By Jennifer Grenier, DNP
I have been a nurse at Rush for 18 years. I have a great career, a great family, a great life. But the one thing in my life that I always struggled with was my weight. Despite being very active, I’ve never been able to control my weight since I was a child.
I was always hungry. I could eat all the time and never feel full. I did a million different diets, like Atkins and paleo, and nothing helped me keep the weight off.
In 2016, I got a wake-up call when I did my annual employee health screening at Rush. My lab results were not where I wanted them to be. I was listed as morbidly obese, I had high blood pressure, my cholesterol was high, and I was getting close to pre-diabetes. I was embarrassed and sad. I kept thinking, “What am I teaching my patients and my two young daughters if I can’t even control my own weight?”
I did not want to be 35 years old, morbidly obese and living this unhealthy lifestyle. So I decided to do something about it.
A bold decision
I reached out to bariatric surgeon Jonathan Myers, MD, whom I’ve worked with at Rush for years. He’s a trusted friend and an excellent bariatric surgeon. We discussed the different types of bariatric surgery and determined that laparoscopic gastrectomy (or gastric sleeve surgery) was the best option for me. In this procedure, Myers would remove part of my stomach, leaving a small sleeve-shaped stomach tube that would limit my food intake.
Before you have bariatric surgery, you have to go through a six-month journey through the bariatric surgery program that includes a number of different tests, a psychological evaluation and nutritional counseling. I had additional blood work, a chest X-ray, an EKG and a swallow study. The psych screening is important because it’s a major lifestyle change, and they want to make sure that you are psychologically prepared for it.
I met with a nutritionist for four months to prepare for the surgery and learn how to eat after the surgery. We talked about eating smaller meals throughout the day and what my healthy plate should look like. The surgery would shrink my stomach to the size of a cup, so I had to learn a completely new way of eating — much smaller portions and more often through the day.
I had my bariatric surgery on August 16, 2016, and it went very well. I was a typical nurse patient; I wanted to get out of the hospital quickly, and I was up walking around right away. As a nurse, I know the importance of moving after surgery. It hurt a bit, but it was all laparoscopic so I just had four little sites on my belly instead of a big incision. I was out of the hospital in 24 hours. (Most bariatric surgery patients are out within 24-48 hours.)
At home, I was in some pain, but I controlled it with ibuprofen. I walked around, stayed active and sipped on fluids every hour as instructed. I was back to work in two weeks.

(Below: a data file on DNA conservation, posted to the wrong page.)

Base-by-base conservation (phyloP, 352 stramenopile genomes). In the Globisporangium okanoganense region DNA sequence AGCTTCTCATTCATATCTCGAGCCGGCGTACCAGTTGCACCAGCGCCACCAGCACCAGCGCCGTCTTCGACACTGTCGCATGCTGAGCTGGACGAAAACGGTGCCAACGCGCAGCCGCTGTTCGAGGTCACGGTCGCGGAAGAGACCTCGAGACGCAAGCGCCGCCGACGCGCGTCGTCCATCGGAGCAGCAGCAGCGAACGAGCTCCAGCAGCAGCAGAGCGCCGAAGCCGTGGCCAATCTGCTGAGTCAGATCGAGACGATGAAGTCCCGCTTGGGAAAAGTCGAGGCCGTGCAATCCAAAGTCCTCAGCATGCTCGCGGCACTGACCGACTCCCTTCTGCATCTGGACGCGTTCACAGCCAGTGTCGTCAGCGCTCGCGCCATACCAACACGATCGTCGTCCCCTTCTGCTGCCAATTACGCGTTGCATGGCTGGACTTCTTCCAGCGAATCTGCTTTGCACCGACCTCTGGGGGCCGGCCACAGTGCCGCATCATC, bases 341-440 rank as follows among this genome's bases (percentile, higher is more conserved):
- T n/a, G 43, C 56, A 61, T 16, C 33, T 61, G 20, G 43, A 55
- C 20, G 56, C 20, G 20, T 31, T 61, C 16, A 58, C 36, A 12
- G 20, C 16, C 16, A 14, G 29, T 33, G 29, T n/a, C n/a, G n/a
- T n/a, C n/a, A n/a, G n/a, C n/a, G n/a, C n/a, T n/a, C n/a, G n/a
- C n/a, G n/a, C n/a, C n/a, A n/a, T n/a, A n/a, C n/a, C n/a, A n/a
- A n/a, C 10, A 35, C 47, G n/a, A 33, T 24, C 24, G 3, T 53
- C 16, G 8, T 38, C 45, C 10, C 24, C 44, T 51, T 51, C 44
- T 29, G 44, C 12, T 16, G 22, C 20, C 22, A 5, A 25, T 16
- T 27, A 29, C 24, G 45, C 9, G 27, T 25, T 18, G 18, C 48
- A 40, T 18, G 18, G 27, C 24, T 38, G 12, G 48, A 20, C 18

A new way of eating
For at least two weeks after the surgery, you have to do a liquid diet, drinking just protein shakes. After that, you slowly introduce soft foods for another two weeks. Eventually, you start incorporating solid foods back into your diet.
The weird thing is that you aren’t really hungry after the surgery because during the surgery they remove the sensors in your stomach that alert you that you are hungry. The hunger sensation does come back eventually, but it’s never an intense “Oh my God, I’m starving and I need to eat now” feeling.
Before the surgery, I could eat about four pieces of pizza in one sitting without batting an eye. After the surgery, though, my stomach is smaller and I physically cannot eat that much. Now, I only eat one slice of pizza, half a sandwich or half a cheeseburger. And I eat small meals throughout the day.
I still enjoy food. I can basically eat anything I want, just smaller portions. I’m not depriving myself of anything, but I’m being healthier. And I feel great. I’m not tired anymore. My back doesn’t hurt. I can keep up with my kids.
It’s been two years since my surgery, and I am down 70 lbs. — from 220 lbs. to 152 lbs. I’ve gone from a size 18 to a size 8. My bloodwork is all normal and I went off blood pressure medication about six months after surgery.
Now for the cherry on top. About three months ago, I had a tummy tuck with Keith Hood, MD, at Rush. He took 7 lbs. of skin off my belly. I had always carried my weight in my stomach and I had had two kids. So after I lost all this weight, the skin was just hanging there.
This summer, for the first time in my life, I put on a bikini on vacation in Florida. I wore it the whole time I was there, never once covering up or hiding behind a towel. It felt incredible.
Doing the bariatric surgery has completely changed my life. This is the happiest and healthiest I’ve ever been, and I finally feel good in my own skin.
Jennifer Grenier, PhD, RN, held several nursing leadership positions at Rush University Medical Center and Rush Oak Park Hospital before accepting a position as associate chief nurse at MacNeal Hospital in Berwyn.